Interpersonal Therapy (IPT)
Interpersonal Psychotherapy (IPT) is a short-term psychological (talking) therapy. Its foundations lie in attachment theory (Bowlby, 1969), communication theory (e.g., Kiesler, 1996), and social theory (e.g., Henderson, Byrne, Duncan-Jones, 1982). IPT therapists pay particular attention to their clients’ relationships with other people. The IPT model says that we can change how we feel by improving our network of relationships with other people. Read more
- Interpersonal Psychotherapy – the model
- Curriculum for practitioner training in Interpersonal Psychotherapy download archived copy
- Relationships are important for our health download archived copy
- Personal community map download archived copy
- Personal community map instructions download archived copy
- Personal community map questions download archived copy
- Interpersonal Psychotherapy for depression | Paul Wilkinson | 2012
- Interpersonal Psychotherapy: Techniques, supervision | Christopher Gale | 2007
- Implementing Interpersonal Psuchotherapy (IPT) for eating disorders | Rob Welch, Dr Denise Wilfley | 2013 download archived copy
- What is interpersonal psychotherapy? video
- Interpersonal Psychotherapy – panel discussion youtube.com: part 1, part 2, part 3
- Demonstration lecture video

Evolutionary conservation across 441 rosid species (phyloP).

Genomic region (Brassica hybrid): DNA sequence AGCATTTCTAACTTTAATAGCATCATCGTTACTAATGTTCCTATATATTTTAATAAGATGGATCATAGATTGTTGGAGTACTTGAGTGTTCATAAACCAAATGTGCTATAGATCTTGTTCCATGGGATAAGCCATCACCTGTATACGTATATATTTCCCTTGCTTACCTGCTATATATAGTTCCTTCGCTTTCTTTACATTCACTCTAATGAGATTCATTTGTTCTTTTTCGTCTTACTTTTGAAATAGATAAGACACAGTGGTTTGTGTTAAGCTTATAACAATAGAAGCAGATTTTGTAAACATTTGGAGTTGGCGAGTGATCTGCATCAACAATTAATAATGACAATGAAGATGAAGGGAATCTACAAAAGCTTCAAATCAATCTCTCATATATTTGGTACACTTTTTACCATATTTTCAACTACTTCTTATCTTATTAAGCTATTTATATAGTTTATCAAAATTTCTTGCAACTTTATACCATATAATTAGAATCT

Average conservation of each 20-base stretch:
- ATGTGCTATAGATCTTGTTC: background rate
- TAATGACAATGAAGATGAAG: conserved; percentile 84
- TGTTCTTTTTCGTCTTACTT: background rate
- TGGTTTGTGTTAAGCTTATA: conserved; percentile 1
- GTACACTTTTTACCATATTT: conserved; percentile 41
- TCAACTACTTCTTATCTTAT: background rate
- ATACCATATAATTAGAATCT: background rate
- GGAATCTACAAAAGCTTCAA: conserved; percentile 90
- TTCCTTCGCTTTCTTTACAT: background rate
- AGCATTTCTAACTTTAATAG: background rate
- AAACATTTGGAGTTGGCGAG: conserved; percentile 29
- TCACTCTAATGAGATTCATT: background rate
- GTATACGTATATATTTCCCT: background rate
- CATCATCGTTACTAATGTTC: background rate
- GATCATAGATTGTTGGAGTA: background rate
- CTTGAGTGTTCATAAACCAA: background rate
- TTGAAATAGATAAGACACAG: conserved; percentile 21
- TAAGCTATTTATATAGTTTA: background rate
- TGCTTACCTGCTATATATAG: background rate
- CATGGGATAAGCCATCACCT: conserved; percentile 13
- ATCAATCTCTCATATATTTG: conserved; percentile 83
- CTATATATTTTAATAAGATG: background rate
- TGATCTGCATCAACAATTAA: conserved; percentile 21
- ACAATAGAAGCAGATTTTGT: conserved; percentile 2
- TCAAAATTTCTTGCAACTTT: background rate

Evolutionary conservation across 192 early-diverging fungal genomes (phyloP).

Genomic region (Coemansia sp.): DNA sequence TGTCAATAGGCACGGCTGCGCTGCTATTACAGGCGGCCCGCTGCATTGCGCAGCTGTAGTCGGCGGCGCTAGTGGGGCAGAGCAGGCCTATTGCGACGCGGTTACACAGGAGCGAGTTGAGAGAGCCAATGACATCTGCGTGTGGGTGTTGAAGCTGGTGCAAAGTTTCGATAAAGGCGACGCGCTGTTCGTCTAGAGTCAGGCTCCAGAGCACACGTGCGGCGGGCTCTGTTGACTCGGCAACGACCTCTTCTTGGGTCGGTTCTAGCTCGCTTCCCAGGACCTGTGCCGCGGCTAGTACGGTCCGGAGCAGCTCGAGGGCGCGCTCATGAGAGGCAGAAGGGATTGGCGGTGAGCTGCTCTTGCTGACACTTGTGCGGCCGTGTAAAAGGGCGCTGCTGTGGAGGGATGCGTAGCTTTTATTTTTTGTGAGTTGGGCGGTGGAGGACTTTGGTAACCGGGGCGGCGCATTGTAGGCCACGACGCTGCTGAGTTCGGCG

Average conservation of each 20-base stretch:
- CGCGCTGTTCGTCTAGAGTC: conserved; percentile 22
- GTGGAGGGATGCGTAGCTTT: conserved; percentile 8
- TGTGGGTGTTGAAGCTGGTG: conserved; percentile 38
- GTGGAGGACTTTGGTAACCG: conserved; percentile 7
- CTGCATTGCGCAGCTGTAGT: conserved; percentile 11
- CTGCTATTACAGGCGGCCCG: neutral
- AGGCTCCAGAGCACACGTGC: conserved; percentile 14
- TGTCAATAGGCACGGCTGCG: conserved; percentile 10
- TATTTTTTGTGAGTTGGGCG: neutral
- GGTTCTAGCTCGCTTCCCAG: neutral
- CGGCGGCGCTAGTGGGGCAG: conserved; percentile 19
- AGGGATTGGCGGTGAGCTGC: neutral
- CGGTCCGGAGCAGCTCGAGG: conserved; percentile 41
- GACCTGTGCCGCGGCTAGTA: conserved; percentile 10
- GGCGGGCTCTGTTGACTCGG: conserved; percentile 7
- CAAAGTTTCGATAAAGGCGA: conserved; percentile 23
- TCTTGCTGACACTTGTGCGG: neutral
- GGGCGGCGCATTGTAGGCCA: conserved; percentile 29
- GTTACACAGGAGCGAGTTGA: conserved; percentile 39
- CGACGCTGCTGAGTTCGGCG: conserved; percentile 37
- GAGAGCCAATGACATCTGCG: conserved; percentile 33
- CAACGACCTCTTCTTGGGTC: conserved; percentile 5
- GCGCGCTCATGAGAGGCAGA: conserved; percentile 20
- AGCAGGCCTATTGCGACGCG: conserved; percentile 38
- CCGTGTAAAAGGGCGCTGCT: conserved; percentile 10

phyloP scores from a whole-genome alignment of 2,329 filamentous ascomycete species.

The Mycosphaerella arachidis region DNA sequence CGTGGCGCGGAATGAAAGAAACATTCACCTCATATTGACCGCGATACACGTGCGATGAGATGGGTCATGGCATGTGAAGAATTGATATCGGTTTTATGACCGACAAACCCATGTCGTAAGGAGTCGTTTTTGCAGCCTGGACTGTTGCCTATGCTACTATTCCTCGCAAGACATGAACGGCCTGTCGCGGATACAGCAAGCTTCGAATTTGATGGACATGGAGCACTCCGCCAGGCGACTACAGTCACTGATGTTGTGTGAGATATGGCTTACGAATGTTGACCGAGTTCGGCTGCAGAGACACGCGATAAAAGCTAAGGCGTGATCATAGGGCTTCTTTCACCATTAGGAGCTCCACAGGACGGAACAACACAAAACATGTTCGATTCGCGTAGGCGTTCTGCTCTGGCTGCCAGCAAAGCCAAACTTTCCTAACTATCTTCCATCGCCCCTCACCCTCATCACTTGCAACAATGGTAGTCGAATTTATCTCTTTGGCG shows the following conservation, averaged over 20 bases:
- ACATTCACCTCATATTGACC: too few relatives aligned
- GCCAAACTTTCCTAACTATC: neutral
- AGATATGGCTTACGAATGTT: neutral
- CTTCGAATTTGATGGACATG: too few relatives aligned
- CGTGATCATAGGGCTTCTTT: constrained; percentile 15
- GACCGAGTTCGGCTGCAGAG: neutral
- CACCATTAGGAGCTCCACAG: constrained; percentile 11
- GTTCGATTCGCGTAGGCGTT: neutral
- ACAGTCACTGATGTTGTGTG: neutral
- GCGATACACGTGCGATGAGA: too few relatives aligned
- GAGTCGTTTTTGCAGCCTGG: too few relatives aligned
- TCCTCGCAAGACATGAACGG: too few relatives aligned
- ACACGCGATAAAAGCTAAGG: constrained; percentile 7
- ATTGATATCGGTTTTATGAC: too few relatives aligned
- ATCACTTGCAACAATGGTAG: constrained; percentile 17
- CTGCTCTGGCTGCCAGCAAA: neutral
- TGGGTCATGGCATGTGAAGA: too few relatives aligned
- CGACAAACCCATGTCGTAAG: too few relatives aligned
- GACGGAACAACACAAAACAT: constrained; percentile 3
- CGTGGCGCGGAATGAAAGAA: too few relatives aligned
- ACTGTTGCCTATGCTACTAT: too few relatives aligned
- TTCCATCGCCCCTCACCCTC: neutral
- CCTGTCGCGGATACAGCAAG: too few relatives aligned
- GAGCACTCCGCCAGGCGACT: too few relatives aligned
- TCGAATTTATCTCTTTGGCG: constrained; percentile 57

- Cuijpers, P., Donker, T., Weissman, M. M., Ravitz, P., & Cristea, I. A. (2016). Interpersonal psychotherapy for mental health problems: a comprehensive meta-analysis. American Journal of Psychiatry, 173(7), 680-687. download
- de Mello, M. F., de Jesus Mari, J., Bacaltchuk, J., Verdeli, H., & Neugebauer, R. (2005). A systematic review of research findings on the efficacy of interpersonal therapy for depressive disorders. European archives of psychiatry and clinical neuroscience, 255(2), 75-82. download
- Klerman, G. L., & Weissman, M. M. (1994). Interpersonal psychotherapy of depression: A brief, focused, specific strategy. Jason Aronson, Incorporated.
- Markowitz, J. C., Lipsitz, J., & Milrod, B. L. (2014). Critical review of outcome research on interpersonal psychotherapy for anxiety disorders. Depression and anxiety, 31(4), 316-325. download
- Bowlby, J. (1969). Attachment and loss: Volume I. Attachment. London: The Tavistock Institute of Human Relations.
- Henderson, S., Byrne, D. G., & Duncan-Jones, P. (1982). Neurosis and the social environment. Sydney, Australia: Academic Press.
- Kiesler, D. J. (1996). Contemporary interpersonal theory and research: Personality, psychopathology, and psychotherapy. New York: Wiley.